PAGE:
New mem­bers in the Obleser lab

In the Obleser lab, we wel­come new mem­bers and PhD stu­dents Mar­tin Orf and Tro­by Lui.
Mar­tin did his MSc in Audi­ol­o­gy Tech­nol­o­gy here at the Uni­ver­si­ty of Lübeck. He is now join­ing us for PhD project fund­ed gen­er­ous­ly by our indus­try part­ner Widex Sivan­tos Audi­ol­o­gy,
revolv­ing around hear­ing aids and elec­troen­cephalo­graph­ic sig­na­tures of atten­tion.
Tro­by did her MSc in Psy­chol­o­gy at Hong-Kong Uni­ver­si­ty and has already pub­lished in Neu­roim­age. She will do her PhD under direct super­vi­sion of Malte Wöst­mann in our lab, work­ing on a DFG-fund­ed project on atten­tion­al rhythms.
We also bid farewell to long-time Oble­ser­lab ally and PhD stu­dent Leo Waschke, who fin­ished his PhD on a high, and who is now a post­doc in Doug Garrett’s lab at the Max Planck Insti­tute in Berlin.
Hel­lo and Good­bye!

09. January 2020 by Felix Greuling
Categories: Editorial Notes, Events, Uncategorized |

New paper in press in elife: Waschke et al.

Oble­ser­lab senior PhD stu­dent Leo Waschke, along­side co-authors Sarah Tune and Jonas Obleser, has a new paper in eLife.

The pro­cess­ing of sen­so­ry infor­ma­tion from our envi­ron­ment is not con­stant but rather varies with changes in ongo­ing brain activ­i­ty, or brain states. Thus, also the acu­ity of per­cep­tu­al deci­sions depends on the brain state dur­ing which sen­so­ry infor­ma­tion is processed. Recent work in non-human ani­mals sug­gests two key process­es that shape brain states rel­e­vant for sen­so­ry pro­cess­ing and per­cep­tu­al per­for­mance. On the one hand, the momen­tary lev­el of neur­al desyn­chro­niza­tion in sen­so­ry cor­ti­cal areas has been shown to impact neur­al rep­re­sen­ta­tions of sen­so­ry input and relat­ed per­for­mance. On the oth­er hand, the cur­rent lev­el of arousal and relat­ed nora­dren­er­gic activ­i­ty has been linked to changes in sen­so­ry pro­cess­ing and per­cep­tu­al acu­ity.

How­ev­er, it is unclear at present, whether local neur­al desyn­chro­niza­tion and arousal pose dis­tinct brain states that entail vary­ing con­se­quences for sen­so­ry pro­cess­ing and behav­iour or if they rep­re­sent two inter­re­lat­ed man­i­fes­ta­tions of ongo­ing brain activ­i­ty and joint­ly affect behav­iour. Fur­ther­more, the exact shape of the rela­tion­ship between per­cep­tu­al per­for­mance and each of both brain states mark­ers (e.g. lin­ear vs. qua­drat­ic) is unclear at present.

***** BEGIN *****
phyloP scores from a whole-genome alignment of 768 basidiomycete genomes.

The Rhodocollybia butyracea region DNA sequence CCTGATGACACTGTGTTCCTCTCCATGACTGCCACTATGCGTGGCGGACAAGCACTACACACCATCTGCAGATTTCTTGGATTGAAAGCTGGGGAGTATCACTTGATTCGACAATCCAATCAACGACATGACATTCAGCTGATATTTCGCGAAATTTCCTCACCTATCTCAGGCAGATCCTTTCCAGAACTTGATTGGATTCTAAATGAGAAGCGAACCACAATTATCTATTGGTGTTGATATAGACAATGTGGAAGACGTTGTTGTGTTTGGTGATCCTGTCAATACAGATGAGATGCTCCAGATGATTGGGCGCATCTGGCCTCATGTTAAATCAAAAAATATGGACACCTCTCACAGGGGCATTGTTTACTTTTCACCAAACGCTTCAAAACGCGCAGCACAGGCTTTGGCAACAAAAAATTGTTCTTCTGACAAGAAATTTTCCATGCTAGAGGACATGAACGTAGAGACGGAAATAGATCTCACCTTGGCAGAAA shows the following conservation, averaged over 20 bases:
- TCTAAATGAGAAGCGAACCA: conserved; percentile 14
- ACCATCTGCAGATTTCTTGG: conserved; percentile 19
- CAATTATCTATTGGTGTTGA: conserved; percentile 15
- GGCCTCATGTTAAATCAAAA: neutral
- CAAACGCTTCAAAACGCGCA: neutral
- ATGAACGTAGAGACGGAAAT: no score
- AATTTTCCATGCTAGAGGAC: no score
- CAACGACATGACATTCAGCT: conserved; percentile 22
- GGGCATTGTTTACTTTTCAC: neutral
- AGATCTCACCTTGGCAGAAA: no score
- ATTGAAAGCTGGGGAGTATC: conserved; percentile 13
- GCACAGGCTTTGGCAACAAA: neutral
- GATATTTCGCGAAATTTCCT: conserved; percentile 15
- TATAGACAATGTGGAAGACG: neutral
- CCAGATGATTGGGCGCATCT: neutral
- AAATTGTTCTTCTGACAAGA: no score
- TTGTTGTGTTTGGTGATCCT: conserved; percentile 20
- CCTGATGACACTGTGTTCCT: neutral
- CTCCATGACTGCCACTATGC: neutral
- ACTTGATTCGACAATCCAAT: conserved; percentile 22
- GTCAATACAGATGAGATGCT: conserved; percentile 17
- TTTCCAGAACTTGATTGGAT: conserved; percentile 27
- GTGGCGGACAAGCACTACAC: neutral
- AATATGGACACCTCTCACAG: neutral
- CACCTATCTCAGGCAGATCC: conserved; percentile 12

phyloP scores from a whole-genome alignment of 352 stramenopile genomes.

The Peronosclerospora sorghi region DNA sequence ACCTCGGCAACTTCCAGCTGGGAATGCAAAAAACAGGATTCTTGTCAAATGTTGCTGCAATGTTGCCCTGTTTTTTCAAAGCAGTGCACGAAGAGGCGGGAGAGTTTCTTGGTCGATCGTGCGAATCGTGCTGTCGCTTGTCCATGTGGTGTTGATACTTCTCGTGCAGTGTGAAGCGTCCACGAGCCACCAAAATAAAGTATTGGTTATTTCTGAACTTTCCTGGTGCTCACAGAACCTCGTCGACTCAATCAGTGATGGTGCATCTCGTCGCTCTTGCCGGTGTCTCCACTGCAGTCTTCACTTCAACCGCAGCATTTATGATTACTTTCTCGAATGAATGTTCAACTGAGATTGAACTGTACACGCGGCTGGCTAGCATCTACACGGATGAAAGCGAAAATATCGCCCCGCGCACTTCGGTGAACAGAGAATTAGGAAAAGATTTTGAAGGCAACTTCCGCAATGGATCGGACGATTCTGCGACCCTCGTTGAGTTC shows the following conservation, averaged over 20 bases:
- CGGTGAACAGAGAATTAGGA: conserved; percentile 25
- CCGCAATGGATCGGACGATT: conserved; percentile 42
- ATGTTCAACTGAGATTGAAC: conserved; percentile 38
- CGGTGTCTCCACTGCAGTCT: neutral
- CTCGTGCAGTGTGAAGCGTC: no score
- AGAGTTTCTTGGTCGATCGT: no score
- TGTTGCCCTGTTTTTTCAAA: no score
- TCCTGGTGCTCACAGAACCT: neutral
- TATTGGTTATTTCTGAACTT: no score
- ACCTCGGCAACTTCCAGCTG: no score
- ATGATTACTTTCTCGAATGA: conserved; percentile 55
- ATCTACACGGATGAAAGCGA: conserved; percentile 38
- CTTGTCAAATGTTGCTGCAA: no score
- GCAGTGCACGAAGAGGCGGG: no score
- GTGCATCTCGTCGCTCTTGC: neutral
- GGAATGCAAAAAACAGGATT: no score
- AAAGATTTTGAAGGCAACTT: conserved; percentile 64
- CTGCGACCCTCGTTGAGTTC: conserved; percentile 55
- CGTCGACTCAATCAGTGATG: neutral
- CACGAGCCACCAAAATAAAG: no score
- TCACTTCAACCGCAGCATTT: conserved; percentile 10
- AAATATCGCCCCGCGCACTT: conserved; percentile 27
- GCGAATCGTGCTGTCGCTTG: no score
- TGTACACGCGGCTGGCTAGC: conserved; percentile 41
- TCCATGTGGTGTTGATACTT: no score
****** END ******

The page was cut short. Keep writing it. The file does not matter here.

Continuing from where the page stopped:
In order to trans­fer find­ings from ani­mal phys­i­ol­o­gy to human cog­ni­tive neu­ro­science and test the exact shape of unique as well as shared influ­ences of local cor­ti­cal desyn­chro­niza­tion and glob­al arousal on sen­so­ry pro­cess­ing and per­cep­tu­al per­for­mance, we record­ed elec­troen­cephalog­ra­phy and pupil­lom­e­try in 25 human par­tic­i­pants while they per­formed a chal­leng­ing audi­to­ry dis­crim­i­na­tion task.

Impor­tant­ly, audi­to­ry stim­uli were selec­tive­ly pre­sent­ed dur­ing peri­ods of espe­cial­ly high or low audi­to­ry cor­ti­cal desyn­chro­niza­tion as approx­i­mat­ed by an infor­ma­tion the­o­ret­ic mea­sure of time-series com­plex­i­ty (weight­ed per­mu­ta­tion entropy). By means of a closed-loop real time set­up we were not only able to present stim­uli dur­ing dif­fer­ent desyn­chro­niza­tion states but also made sure to sam­ple the whole dis­tri­b­u­tion of such states, a pre­req­ui­site for the accu­rate assess­ment of brain-behav­iour rela­tion­ships. The record­ed pupil­lom­e­try data addi­tion­al­ly enabled us to draw infer­ences regard­ing the cur­rent lev­el of arousal due to the estab­lished link between nora­dren­er­gic activ­i­ty and pupil size.

 

Sin­gle tri­al analy­ses of EEG activ­i­ty, pupil­lom­e­try and behav­iour revealed clear­ly dis­so­cia­ble influ­ences of both brain state mark­ers on ongo­ing brain activ­i­ty, ear­ly sound-relat­ed activ­i­ty and behav­iour. High desyn­chro­niza­tion states were char­ac­ter­ized by a pro­nounced reduc­tion in oscil­la­to­ry pow­er across a wide fre­quen­cy range while high arousal states coin­cid­ed with a decrease in oscil­la­to­ry pow­er that was lim­it­ed to high fre­quen­cies. Sim­i­lar­ly, ear­ly sound-evoked activ­i­ty was dif­fer­en­tial­ly impact­ed by audi­to­ry cor­ti­cal desyn­chro­niza­tion and pupil-linked arousal. Phase-locked respons­es and evoked gam­ma pow­er increased with local desyn­chro­niza­tion with a ten­den­cy to sat­u­rate at inter­me­di­ate lev­els. Post-stim­u­lus low fre­quen­cy pow­er on the oth­er hand, increased with pupil-linked arousal.

Most impor­tant­ly, local desyn­chro­niza­tion and pupil-linked arousal dis­played dif­fer­ent rela­tion­ships with per­cep­tu­al per­for­mance. While par­tic­i­pants per­formed fastest and least biased fol­low­ing inter­me­di­ate lev­els of audi­to­ry cor­ti­cal desyn­chro­niza­tion, inter­me­di­ate lev­els of pupil-linked arousal were asso­ci­at­ed with high­est sen­si­tiv­i­ty. Thus, although both process­es pose behav­ioural­ly rel­e­vant brain states that affect per­cep­tu­al per­for­mance fol­low­ing an invert­ed u, they impact dis­tinct sub­do­mains of behav­iour. Tak­en togeth­er, our results speak to a mod­el in which inde­pen­dent states of local desyn­chro­niza­tion and glob­al arousal joint­ly shape states for opti­mal sen­so­ry pro­cess­ing and per­cep­tu­al per­for­mance. The pub­lished man­u­script includ­ing all sup­ple­men­tal infor­ma­tion can be found here.